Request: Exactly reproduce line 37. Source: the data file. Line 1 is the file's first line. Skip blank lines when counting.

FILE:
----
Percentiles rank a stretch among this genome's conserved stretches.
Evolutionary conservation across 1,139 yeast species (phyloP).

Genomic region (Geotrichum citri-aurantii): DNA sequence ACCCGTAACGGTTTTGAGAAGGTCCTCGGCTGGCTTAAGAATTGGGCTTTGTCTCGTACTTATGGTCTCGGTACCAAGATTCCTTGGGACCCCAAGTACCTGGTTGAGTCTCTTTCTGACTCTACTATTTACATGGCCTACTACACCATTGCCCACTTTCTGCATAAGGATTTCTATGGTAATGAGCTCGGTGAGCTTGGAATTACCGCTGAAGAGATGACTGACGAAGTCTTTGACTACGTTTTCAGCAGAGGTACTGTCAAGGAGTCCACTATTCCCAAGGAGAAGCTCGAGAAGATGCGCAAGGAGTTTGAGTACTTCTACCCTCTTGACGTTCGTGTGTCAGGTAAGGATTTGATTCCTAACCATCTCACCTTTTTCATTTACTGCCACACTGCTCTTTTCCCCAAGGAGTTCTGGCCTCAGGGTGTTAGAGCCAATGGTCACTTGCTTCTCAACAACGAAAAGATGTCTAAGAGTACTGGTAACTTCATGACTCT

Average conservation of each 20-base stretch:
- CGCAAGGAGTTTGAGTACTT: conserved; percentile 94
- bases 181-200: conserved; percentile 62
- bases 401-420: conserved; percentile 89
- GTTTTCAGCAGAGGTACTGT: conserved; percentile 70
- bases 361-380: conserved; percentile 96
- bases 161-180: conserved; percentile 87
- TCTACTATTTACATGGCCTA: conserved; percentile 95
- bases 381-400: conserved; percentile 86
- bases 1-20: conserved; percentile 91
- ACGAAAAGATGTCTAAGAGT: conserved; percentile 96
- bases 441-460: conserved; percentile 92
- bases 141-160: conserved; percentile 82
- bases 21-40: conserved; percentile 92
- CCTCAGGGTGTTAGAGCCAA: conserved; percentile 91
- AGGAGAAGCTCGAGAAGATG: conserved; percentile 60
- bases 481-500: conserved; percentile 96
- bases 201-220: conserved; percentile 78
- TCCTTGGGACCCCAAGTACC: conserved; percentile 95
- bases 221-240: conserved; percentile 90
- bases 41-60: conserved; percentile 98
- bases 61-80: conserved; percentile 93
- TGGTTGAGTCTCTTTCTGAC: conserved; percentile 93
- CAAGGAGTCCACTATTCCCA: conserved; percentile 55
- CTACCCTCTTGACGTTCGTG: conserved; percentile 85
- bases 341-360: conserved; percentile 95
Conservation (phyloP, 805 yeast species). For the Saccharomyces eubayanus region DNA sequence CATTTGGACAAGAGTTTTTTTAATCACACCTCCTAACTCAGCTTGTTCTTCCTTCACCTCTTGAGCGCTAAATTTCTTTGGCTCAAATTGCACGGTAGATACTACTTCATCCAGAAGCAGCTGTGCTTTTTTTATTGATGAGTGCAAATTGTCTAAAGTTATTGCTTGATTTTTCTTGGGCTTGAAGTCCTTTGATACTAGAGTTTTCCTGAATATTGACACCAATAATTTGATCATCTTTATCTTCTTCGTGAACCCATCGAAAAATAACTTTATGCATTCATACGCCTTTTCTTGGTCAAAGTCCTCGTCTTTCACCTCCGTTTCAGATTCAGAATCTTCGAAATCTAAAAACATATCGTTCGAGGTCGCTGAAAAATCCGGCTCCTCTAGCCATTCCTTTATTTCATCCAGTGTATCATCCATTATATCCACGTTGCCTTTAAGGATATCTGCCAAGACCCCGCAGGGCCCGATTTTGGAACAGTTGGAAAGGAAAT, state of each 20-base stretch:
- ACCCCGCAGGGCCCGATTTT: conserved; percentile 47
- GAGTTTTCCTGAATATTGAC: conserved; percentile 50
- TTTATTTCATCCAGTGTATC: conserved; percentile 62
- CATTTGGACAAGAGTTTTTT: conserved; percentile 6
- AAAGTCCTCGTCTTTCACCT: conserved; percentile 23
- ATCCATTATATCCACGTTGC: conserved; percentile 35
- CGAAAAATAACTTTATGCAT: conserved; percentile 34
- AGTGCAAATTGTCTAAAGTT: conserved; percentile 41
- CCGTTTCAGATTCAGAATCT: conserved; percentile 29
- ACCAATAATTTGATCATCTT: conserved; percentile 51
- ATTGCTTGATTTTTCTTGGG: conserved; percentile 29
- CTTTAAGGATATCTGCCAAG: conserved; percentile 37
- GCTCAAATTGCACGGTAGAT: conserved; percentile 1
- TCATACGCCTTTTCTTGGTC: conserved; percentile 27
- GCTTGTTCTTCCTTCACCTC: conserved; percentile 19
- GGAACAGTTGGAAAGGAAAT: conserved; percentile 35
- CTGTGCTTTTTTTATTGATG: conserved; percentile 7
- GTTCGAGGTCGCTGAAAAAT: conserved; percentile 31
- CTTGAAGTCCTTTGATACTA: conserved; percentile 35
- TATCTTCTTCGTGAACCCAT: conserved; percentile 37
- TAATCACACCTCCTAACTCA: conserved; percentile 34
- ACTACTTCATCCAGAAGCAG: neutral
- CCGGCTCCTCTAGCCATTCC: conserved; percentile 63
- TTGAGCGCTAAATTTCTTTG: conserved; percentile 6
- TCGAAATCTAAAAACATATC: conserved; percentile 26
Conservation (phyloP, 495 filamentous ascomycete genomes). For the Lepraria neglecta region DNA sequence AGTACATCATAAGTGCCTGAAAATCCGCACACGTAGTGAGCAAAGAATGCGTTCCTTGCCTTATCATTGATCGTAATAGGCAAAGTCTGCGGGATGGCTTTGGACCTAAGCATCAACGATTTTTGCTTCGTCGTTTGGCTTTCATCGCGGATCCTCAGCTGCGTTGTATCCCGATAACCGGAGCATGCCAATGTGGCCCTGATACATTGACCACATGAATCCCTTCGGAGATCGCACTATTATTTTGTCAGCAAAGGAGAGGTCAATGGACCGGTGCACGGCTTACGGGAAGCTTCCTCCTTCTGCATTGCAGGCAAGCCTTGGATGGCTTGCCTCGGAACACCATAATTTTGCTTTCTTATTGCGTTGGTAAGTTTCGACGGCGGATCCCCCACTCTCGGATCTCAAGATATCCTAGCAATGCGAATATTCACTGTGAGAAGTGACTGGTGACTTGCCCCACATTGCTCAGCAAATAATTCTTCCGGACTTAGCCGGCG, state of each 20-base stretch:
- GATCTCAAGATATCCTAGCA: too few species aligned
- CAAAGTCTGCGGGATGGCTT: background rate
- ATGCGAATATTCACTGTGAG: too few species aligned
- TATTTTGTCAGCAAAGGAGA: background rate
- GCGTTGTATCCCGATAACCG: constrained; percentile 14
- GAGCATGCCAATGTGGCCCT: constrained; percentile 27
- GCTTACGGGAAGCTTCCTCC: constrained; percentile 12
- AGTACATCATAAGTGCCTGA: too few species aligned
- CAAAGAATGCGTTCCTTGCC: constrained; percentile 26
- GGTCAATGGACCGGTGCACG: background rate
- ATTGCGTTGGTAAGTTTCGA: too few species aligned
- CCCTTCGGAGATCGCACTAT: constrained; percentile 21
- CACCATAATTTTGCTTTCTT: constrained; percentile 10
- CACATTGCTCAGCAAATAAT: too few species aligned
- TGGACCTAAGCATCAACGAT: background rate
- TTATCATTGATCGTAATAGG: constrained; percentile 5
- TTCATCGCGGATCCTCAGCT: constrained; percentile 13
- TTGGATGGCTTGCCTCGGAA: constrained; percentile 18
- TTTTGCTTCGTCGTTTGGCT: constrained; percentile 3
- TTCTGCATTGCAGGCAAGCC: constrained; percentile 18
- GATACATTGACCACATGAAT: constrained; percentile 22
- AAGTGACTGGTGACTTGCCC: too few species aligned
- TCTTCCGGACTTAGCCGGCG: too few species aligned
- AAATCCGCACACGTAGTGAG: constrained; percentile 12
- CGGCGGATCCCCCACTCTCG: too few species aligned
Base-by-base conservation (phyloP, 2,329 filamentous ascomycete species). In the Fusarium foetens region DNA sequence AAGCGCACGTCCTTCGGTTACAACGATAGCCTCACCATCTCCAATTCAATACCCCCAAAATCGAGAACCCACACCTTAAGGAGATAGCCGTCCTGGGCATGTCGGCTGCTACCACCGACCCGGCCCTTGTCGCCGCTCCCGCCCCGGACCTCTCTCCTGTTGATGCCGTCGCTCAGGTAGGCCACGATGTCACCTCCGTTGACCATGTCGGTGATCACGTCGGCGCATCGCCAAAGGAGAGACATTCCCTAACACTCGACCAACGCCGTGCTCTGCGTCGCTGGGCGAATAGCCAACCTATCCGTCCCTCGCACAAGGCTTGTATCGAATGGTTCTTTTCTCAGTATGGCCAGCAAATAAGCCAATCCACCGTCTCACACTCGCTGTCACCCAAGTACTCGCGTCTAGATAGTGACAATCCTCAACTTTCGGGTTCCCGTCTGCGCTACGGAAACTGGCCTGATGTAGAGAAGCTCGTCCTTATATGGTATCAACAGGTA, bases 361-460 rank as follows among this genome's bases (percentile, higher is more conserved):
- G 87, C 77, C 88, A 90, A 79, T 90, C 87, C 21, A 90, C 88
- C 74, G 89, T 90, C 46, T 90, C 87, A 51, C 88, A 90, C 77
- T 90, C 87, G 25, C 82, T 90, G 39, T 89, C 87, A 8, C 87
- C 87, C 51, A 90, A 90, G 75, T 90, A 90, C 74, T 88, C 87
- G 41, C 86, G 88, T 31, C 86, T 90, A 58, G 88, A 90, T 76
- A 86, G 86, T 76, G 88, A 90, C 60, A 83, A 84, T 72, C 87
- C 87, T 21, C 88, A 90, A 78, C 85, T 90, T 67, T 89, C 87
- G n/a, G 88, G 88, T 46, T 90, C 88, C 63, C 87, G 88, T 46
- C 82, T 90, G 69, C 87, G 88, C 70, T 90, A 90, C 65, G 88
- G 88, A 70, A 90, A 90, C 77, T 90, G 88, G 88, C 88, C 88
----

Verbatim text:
- CGAAAAATAACTTTATGCAT: conserved; percentile 34